Ministers spent much of the run-up to the budget warning citizens that they could not fully protect them from the ravages of inflation and the energy crisis. But, according to researchers from the Economic and Social Research Institute (ESRI), they have more or less managed it.
The Government’s largesse, with a package of more than €11 billion, even “potentially went too far”, said one ESRI economist.
Karina Doorley, an ESRI economist, gave a presentation on Friday at the think tank’s annual post-budget briefing, laying out the distribution of the Government’s budget measures – who got what. She highlighted that real incomes (gross income adjusted for inflation) would fall next year. But once the Government’s changes to the taxation system as well as benefits, such as child benefit, are taken into account alongside other once-off measures such as energy credits, most people could be marginally better off, which might have its own inflationary impact.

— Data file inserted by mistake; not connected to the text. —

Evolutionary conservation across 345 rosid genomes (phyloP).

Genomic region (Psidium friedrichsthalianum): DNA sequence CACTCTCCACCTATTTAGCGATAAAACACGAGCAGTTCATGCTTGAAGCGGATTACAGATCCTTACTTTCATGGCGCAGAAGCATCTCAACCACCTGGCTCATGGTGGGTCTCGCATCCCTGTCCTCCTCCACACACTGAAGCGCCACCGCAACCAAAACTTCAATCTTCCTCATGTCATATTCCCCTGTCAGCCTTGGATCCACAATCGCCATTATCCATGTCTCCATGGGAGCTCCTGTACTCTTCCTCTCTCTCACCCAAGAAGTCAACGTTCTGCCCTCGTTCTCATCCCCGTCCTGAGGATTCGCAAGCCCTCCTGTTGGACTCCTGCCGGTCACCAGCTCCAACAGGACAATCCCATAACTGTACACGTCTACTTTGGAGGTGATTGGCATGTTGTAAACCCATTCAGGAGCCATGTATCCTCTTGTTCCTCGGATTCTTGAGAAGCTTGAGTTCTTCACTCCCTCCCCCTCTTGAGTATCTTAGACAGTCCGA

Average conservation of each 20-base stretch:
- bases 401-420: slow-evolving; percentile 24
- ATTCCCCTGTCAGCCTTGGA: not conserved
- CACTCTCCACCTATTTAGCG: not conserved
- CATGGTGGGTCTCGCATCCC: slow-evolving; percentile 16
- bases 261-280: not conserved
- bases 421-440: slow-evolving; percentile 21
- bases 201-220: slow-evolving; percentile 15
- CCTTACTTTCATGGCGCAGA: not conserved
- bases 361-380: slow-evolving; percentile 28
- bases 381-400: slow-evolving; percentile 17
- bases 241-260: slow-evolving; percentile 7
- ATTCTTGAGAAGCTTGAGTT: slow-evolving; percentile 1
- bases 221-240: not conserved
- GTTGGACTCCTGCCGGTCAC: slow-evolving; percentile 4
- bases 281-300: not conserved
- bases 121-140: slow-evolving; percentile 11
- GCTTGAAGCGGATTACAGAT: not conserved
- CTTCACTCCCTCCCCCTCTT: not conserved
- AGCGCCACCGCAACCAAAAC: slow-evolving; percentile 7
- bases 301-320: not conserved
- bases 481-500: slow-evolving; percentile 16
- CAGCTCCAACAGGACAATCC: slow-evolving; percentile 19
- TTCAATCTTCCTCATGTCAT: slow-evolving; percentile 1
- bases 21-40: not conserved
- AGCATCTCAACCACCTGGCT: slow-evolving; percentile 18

Speaking afterwards to The Irish Times, Doorley said the Government went “further than a lot of people expected” with its budget measures. The impact of the State’s tax-benefit measures would cushion almost all of the blow from inflation, even if real incomes fall, she said.
However, Doorley warned, the Government has stored up an issue for itself for next year. Some of the once-off measures, such as three €200 energy credits, will help everybody. But other permanent measures, such as a widening of income tax bands, will help higher earners far more than those not in the workforce or lower earners, who are lifted proportionally more by once-off payments.
As the permanent spending changes such as tax measures benefit richer households more, the Government will have to re-examine the welfare system in the next budget to see if it is still “fit for purpose”. A lot done, but still plenty left to do, it seems.